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Association of Polyphenol Biomarkers with Cardiovascular Disease and Mortality Risk: A Systematic Review and Meta-Analysis of Observational Studies

Department of Nutrition and Food Sciences, Nutritional Epidemiology, University of Bonn, Bonn 53115, Germany
Author to whom correspondence should be addressed.
Nutrients 2017, 9(4), 415;
Submission received: 24 March 2017 / Revised: 12 April 2017 / Accepted: 19 April 2017 / Published: 22 April 2017
(This article belongs to the Special Issue Effects of Polyphenol-Rich Foods on Human Health)


Epidemiologic studies have suggested an inverse association between flavonoids and cardiovascular disease (CVD). However, the results might have been influenced by the use of dietary assessment methods, which are error prone. The aim of this paper was to systematically review and analyse the literature for evidence of associations between polyphenol biomarkers and CVD and mortality risk in observational studies. Eligible studies were identified through PubMed, Web of Science, and reference lists. Multivariable adjusted associations were extracted. Data were log-transformed and pooled using the random effects model. In total, eight studies were included, investigating 16 different polyphenol biomarkers in association with CVD and mortality. Blood and urine were used as biospecimens, and enterolactone, a lignan metabolite, was most often investigated. Three meta-analyses were conducted investigating the association between enterolactone, and all-cause and CVD mortality, and non-fatal myocardial infarction. A 30% and 45% reduced all-cause and CVD mortality risk were revealed at higher enterolactone concentrations. Furthermore, inverse associations were observed between polyphenol biomarkers and all-cause mortality, kaempferol, and acute coronary syndrome. There is evidence to suggest that enterolactone is associated with a lower CVD mortality risk. This emphasises the importance of the role of the microbiota in disease prevention. To strengthen the evidence, more studies are warranted.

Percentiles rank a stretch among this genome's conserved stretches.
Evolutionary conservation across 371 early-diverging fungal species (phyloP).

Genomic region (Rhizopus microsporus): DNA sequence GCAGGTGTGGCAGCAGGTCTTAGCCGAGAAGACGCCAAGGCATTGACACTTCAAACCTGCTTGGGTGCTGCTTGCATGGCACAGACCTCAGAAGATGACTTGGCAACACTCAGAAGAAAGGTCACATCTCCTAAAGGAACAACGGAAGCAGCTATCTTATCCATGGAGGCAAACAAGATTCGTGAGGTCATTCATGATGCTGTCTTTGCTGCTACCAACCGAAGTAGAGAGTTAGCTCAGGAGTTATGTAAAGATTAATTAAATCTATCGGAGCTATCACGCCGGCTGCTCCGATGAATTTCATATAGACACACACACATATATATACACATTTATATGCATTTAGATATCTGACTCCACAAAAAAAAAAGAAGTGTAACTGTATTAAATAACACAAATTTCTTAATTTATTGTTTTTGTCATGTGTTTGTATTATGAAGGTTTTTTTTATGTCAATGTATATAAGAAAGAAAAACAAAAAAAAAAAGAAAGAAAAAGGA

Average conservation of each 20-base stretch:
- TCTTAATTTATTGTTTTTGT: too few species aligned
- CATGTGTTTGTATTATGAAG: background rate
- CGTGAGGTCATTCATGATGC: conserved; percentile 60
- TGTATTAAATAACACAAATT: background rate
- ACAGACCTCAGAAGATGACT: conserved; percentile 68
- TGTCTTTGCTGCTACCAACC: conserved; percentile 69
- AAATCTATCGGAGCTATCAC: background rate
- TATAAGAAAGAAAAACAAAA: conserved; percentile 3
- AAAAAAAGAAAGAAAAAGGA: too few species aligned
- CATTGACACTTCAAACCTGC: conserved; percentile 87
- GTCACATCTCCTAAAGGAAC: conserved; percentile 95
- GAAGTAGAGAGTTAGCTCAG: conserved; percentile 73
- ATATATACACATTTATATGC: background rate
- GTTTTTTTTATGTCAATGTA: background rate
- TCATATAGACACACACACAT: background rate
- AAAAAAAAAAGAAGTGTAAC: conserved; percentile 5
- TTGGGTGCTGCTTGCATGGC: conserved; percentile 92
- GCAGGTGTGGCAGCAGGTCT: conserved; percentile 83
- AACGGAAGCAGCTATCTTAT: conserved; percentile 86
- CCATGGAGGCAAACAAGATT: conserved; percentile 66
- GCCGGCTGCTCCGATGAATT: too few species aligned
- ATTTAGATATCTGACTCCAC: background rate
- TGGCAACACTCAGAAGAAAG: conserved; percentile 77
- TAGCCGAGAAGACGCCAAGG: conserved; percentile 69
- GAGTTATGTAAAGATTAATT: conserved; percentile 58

1. Introduction

Cardiovascular diseases (CVD) are the leading cause of death worldwide [1]. By tackling modifiable lifestyle factors such as an unhealthy diet, most CVDs could in theory be prevented. A healthy diet containing plant-based foods [1] is abundant in bioactive compounds, such as polyphenols. Over 500 different heterogeneous molecular structures of polyphenols have been identified in plant foods [2]. Based on their structure, four groups of polyphenols can be distinguished, including flavonoids, phenolic acids, stilbenes, and lignans [3,4,5]. Of great interest to scientists is the group of flavonoids as their compounds are widely distributed in plant foods [6]. This group can be further classified into flavonols (main food sources: onions, curly kale, leeks, broccoli, apples, blueberries), flavanols (tea, grapes, cocoa), flavanones (citrus fruits), flavones (parsley, celery), anthocyanins (berries, black grapes), and isoflavones (soybeans) [3,7]. Also relatively abundant in plant foods are phenolic acids (coffee, outer part of fruits); however, with respect to disease risk, they have been investigated less often [5]. This is also the case for stilbenes, which are less dispersed in plant foods (wine, peanuts) [8]. Lignans, like flavonoids, have been investigated often and are found in linseed and cereals [5]. In the gut, lignans can be converted by microbiota to enterolactone (ENL) and enterodiol (END) [5], and can be detected in human biofluids.